HomeVolume 7September 2022What makes an organization healthy?

What makes an organization healthy?

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What makes an organization healthy?

DR. ICHAK ADIZES addresses organizational health, effectiveness, and efficiency, using the idea of systems and subsystems. He then explores how the various subsystems can work together to fulfill the purpose of the organization.


JUST THINKING AND FEELING


What makes an organization healthy? What is a healthy organization, a healthy system? It has to be effective and efficient, in the short and the long run. Like a human body, every part of the body has to be effective. The kidneys have to do their job, the blood has to do its job, the brain has to do its job, the heart has to do its job, and the lungs have to do their job. It’s the same thing for a company.

All functions must be effective to produce the results for which they exist. The system in its totality, with all its subsystems, has to be effective and efficient. No waste of energy, because if you waste energy internally, since energy is fixed, there will be less energy to deal with external purposes for which you exist. If you are sick, what happens? You have no energy. You have no energy to deal with the world, that is why you tell people, “Please leave me alone. Come tomorrow. I am too exhausted today. I am sick today.” When you are sick all the energy is dedicated to dealing with the inefficiency of the system. So, the organization has to be effective and efficient in the short and in the long run.

I discovered many years ago that there are four roles, or you can call them vitamins, organizational vitamins, that are necessary for the system to be effective and efficient in the short and in the long run, and in order to be healthy. And those roles have to work in unison.

Every system is a subsystem of a larger system. Everything is a subsystem of everything else. There’s a grand subsystem, the universe, and we are all subsystems of that, and everything is a subsystem of something else until you get to the human being, and the human being is also a system. You have kidneys, and a bladder, and lungs, and a brain, and a heart as well, I hope. Each has a purpose to fulfill for the whole system.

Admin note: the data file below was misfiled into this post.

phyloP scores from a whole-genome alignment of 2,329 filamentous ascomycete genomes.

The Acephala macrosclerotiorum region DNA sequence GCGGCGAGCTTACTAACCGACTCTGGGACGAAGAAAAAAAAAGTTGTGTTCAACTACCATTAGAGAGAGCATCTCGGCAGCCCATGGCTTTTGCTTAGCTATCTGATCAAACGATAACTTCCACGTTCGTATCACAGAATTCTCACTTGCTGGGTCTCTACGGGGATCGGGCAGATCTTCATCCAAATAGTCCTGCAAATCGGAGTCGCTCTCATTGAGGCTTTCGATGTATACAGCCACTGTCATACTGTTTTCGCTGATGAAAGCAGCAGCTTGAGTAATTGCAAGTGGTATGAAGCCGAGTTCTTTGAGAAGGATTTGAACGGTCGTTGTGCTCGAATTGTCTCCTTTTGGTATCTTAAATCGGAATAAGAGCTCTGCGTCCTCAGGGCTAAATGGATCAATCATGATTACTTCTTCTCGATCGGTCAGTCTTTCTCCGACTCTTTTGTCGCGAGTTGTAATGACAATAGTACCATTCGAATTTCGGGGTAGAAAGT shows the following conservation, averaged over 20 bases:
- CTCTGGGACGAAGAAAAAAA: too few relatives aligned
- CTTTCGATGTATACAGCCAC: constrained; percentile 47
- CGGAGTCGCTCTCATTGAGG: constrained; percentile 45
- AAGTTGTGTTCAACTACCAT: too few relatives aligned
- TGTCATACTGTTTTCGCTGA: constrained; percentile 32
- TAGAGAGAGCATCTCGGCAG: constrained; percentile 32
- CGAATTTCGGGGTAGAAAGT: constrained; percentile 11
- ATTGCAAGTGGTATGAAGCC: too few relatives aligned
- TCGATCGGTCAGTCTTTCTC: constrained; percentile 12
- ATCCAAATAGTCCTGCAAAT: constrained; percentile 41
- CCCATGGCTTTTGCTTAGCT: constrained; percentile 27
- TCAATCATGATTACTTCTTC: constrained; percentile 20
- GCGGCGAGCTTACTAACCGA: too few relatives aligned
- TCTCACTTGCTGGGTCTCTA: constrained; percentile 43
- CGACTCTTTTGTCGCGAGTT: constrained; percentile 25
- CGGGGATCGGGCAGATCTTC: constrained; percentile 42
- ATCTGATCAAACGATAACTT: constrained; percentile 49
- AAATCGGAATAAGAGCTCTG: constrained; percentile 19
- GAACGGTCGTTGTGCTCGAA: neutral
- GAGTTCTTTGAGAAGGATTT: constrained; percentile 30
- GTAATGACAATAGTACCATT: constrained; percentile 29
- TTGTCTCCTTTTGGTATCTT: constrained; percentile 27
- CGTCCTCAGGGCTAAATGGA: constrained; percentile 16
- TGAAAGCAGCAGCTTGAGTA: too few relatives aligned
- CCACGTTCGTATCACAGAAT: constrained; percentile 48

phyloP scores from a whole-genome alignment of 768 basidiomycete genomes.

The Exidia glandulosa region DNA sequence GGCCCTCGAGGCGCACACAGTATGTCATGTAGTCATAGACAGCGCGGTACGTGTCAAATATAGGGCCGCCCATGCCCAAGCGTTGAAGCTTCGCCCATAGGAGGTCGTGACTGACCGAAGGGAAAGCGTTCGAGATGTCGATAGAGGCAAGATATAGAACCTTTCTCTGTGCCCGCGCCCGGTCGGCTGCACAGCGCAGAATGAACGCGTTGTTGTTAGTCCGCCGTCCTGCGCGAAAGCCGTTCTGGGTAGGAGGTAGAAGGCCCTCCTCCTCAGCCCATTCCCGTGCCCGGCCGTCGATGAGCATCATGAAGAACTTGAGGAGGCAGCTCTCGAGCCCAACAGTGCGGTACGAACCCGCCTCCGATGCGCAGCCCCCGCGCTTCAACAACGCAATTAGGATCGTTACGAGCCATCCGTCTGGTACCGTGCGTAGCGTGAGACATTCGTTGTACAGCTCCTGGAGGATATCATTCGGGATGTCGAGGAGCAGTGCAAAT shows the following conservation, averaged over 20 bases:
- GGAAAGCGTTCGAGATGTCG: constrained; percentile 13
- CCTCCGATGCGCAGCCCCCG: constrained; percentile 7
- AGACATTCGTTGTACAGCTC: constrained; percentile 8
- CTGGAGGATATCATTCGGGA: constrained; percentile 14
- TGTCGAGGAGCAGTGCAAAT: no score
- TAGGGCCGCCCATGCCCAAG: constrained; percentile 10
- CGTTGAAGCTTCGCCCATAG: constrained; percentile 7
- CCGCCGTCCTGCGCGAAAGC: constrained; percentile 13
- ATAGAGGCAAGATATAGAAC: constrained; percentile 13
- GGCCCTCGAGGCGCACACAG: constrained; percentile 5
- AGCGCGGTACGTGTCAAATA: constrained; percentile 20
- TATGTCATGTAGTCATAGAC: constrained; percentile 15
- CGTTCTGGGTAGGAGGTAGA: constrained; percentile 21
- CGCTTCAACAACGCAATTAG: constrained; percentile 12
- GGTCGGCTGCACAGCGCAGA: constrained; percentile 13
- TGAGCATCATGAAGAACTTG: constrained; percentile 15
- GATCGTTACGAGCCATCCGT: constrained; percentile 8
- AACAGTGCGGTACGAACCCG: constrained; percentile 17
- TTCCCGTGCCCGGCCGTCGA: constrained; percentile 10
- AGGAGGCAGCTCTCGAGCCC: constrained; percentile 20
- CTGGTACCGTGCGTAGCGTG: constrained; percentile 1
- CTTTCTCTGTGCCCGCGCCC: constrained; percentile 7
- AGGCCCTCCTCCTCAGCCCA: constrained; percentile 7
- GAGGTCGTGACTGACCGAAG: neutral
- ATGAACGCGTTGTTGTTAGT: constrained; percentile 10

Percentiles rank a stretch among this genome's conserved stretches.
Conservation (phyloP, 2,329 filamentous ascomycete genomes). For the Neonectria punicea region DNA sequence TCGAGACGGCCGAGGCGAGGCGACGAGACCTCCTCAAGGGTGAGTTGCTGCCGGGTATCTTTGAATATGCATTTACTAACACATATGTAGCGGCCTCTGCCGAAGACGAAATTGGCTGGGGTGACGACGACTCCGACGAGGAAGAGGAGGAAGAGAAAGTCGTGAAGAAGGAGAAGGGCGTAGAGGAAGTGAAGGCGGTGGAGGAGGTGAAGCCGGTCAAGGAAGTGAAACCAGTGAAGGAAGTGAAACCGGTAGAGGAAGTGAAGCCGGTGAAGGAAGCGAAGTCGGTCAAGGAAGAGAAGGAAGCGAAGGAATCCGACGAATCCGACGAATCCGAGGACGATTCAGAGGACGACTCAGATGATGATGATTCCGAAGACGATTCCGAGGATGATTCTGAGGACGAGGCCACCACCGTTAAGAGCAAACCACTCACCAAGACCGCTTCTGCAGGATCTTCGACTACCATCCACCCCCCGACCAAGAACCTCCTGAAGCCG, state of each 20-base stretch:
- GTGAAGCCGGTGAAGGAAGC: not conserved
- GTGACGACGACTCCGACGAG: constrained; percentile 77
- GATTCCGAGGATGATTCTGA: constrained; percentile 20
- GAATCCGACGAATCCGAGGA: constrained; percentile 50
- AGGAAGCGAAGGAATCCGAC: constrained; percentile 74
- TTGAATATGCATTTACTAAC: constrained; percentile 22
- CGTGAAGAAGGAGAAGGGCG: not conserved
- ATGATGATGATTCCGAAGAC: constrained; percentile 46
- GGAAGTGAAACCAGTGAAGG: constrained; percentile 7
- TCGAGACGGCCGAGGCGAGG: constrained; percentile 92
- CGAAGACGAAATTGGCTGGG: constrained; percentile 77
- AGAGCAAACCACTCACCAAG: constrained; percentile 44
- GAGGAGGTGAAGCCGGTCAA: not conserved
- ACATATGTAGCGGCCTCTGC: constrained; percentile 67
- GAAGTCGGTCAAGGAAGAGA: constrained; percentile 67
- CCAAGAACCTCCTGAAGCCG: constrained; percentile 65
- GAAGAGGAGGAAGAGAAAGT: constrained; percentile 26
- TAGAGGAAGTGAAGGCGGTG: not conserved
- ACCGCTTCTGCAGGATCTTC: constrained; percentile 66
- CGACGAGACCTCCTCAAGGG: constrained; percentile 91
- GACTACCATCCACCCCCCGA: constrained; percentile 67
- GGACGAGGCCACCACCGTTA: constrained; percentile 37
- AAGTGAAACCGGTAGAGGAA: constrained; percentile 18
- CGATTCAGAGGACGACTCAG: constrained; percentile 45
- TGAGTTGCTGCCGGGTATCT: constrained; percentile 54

In an organization, each subsystem has its clients that the teams dedicate themselves to in order for the total system to be effective.



Every system is a subsystem of a larger system.
Everything is a subsystem of everything else.
There’s a grand subsystem, the universe, and
we are all subsystems of that,
and everything is a subsystem of something else
until you get to the human being,
and the human being is also a system.


So, for whom do you exist? For whom does the subsystem exist? To satisfy its client needs. Many people ask: Who am I? The question has been addressed in philosophy, psychology, and even religion. Don’t ask: Who am I? Ask: For whom am I?

Tell me what you are dedicated to and I will tell you who you are.

If I fulfilled the purpose of being a father, I’m a father. If I fulfill the purpose of being a teacher, I’m a teacher. Tell me the purpose for which you exist and if you satisfy that need I will tell you who you are. But in order to do that, you have to identify the clients. “For whom am I?” has to be answered before you can answer, “Who am I?” For whom do you exist? Who are those clients? If your kids need you, and you fulfill the needs of parenting, you are a parent.

Look at a hammer. Why is it a hammer? Because you use it to bang nails. But if you use it to hurt someone it is not a hammer; it becomes a weapon. So tell me what your client needs are, and what you satisfy, and I will tell you who you are. That’s where we start, and from there on we look at efficiency and all the other variables.

Just thinking and feeling,

Dr. Ichak Kalderon Adizes



www.ichakadizes.com/post/what-makes-an-organization-healthy


Dr. Ichak Adizes

Dr. Ichak Adizes is widely acknowledged as one of the world’s leading management experts. He has received 21 honorary doctorates and is the author of 27 books that have been translated into 36 languages. Dr. Adizes is recognized by Leadership Excellence Journal as one of the top thirty thought leaders of America.

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